Passage: K.E. Iverson

2004-10-21  J Forum
2004-10-21  K List
2004-10-22  Globe & Mail Births & Deaths
2004-10-25  Globe & Mail Obituary
2004-10-28  Edmonton Journal
2004-11-04  Business Edge
2004-11-05  Times of London
2004-11-06  Le Monde
2004-11-09  ACM
2004-11-18  Toronto APLSIG
2004-11-20  Washington Post
2004-11-30  Computer Museum
2004-12  IEEE Annals of the History of Computing
2005-02  Discover
2005-06  Alberta Views
2005-07  Harvard Magazine

J Forum

Date:  Thu, 21 Oct 2004 09:44:37 -0400
To:  J Forum
From:  Eric Iverson
Subject:  Dr. Kenneth E. Iverson

Ken Iverson passed away Tuesday evening, October 19th at the age of 83. Ken was at his computer Saturday afternoon working on a new J lab when he had a stroke. Three days later he died quietly with his wife Jean by his side, along with other family members. Ken had a wonderful and memorable life. He enjoyed it fully and he freely shared his joy with so many others.

Many people have contributed to the start, growth, and evolution of J. But Ken’s role was central and inspirational. J exists because of Ken and we will always remember that.

The J Forum was a particular joy for Ken. He was an avid reader and was amazed and pleased with the civility.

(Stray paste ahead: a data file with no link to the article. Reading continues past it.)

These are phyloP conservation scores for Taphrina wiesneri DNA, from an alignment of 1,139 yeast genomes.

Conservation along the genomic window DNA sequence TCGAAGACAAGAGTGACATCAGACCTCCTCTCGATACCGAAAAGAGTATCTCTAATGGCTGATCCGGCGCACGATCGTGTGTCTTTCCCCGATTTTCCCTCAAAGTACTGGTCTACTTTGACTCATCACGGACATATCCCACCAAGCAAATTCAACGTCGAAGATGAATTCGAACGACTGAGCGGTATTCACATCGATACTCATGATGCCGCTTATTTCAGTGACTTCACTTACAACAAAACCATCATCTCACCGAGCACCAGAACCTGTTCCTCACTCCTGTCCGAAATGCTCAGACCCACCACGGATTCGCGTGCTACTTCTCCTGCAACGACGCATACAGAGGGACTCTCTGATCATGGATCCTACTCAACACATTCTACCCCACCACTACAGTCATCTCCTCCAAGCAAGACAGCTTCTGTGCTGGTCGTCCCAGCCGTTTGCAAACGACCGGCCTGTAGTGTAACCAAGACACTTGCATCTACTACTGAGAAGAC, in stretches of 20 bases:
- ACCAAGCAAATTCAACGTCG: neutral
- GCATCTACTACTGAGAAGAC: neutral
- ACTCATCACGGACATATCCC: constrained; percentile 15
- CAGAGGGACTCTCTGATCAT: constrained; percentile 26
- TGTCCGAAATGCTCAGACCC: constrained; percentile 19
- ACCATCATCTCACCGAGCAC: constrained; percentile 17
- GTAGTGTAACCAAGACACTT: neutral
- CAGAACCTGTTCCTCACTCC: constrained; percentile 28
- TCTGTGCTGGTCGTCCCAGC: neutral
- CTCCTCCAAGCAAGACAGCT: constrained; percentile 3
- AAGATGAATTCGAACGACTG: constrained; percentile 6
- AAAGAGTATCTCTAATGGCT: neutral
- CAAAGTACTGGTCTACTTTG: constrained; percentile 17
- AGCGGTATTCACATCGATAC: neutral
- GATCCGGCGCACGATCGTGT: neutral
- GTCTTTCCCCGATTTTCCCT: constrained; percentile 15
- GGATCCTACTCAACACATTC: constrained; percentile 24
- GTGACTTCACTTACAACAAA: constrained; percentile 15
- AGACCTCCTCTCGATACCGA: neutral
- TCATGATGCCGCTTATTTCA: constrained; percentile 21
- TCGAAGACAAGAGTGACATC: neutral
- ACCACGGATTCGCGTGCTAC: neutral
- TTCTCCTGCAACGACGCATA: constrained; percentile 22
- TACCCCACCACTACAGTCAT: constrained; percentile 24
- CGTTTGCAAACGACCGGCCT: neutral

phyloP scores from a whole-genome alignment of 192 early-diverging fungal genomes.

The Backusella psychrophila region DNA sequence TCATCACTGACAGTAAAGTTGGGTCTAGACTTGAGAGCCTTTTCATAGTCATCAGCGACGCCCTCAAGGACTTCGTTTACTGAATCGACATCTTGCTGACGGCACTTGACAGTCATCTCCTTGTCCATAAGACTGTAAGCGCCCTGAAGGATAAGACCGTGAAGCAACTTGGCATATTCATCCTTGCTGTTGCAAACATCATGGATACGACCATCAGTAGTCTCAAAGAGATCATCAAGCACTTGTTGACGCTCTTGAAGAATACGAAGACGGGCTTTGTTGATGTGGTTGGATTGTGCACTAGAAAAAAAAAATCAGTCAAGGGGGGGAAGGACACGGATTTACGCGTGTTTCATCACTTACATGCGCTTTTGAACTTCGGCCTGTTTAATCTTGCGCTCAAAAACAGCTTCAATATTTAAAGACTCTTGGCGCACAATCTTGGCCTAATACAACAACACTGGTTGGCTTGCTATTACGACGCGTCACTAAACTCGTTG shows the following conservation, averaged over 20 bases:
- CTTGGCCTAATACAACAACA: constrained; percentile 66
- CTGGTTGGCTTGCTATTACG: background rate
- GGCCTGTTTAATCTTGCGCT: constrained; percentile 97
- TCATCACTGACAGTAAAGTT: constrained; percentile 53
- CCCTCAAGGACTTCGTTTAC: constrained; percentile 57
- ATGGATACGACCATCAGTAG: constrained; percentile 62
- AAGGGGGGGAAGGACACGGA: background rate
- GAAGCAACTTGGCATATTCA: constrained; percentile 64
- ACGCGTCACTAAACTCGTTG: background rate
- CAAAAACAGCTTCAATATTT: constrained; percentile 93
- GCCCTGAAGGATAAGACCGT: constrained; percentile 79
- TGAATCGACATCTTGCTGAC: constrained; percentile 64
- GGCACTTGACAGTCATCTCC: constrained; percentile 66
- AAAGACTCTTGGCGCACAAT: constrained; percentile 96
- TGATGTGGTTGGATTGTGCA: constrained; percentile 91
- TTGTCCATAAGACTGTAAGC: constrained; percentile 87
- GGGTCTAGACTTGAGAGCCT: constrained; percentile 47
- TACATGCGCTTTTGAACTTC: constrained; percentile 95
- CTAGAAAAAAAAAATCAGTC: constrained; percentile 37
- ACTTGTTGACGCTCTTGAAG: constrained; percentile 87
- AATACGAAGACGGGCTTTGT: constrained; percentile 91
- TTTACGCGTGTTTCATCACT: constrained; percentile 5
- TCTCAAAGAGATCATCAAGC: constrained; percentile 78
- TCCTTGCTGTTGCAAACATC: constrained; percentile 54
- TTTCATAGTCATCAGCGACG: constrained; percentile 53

In his last days Ken expressed confidence that the J seeds he had planted had taken root and was satisfied that the steady and healthy growth would continue. Ken has passed a torch and it is now up to us.

Ken’s immediate family is having a private memorial service. In lieu of flowers, please make a memorial donation to the charity of your choosing or to the Academy of Life Long Learning ( Ken’s life was based on the importance of education and teaching and in recent years, with Jean’s serious involvement, the Academy was an important part of Ken’s wider life outside of J.

/Eric Iverson

For information about the J Forum see

K List

From:  arthur whitney
To:  [email protected]
Cc:  [email protected]
Sent: Thursday, October 21, 2004 8:17 AM
Subject: [k4] dr. kenneth e iverson

ken iverson passed away tuesday evening at the age of 83. he invented apl and made a+, j and k possible.

ken grew up on a farm in northeastern alberta. like many farm kids he had to drop out of school to work. he was in the royal canadian air force during the war. after the war he went to queen’s(?) and then harvard where he studied applied mathematics under aiken. there he began to design a rationalized notation for mathematics that became apl. in 1979 he won the turing award: “notation as a tool of thought”

here is a typical note from the jforum (kip murray):

I have followed Ken’s career with delight from the time in the 60’s when, in Austin, Texas, we heard Ken had used APL to put the operating system of the IBM 360 on a single piece of paper.

he was a great man and we will miss him.

    Births & Deaths
Noted Computer Scientist

Kenneth E. Iverson, a pioneer in the field of computer science, died on Tuesday, October 19th in Toronto, Canada. He was 83.

He is survived by his wife of 58 years, Jean (née Nicholson); three sons, Eric (Suzann), Paul and Keith (Marcella); daughter Janet Cramer (Kevin); foster-daughters Robin Dick and Sherry Matusky; and five grandchildren.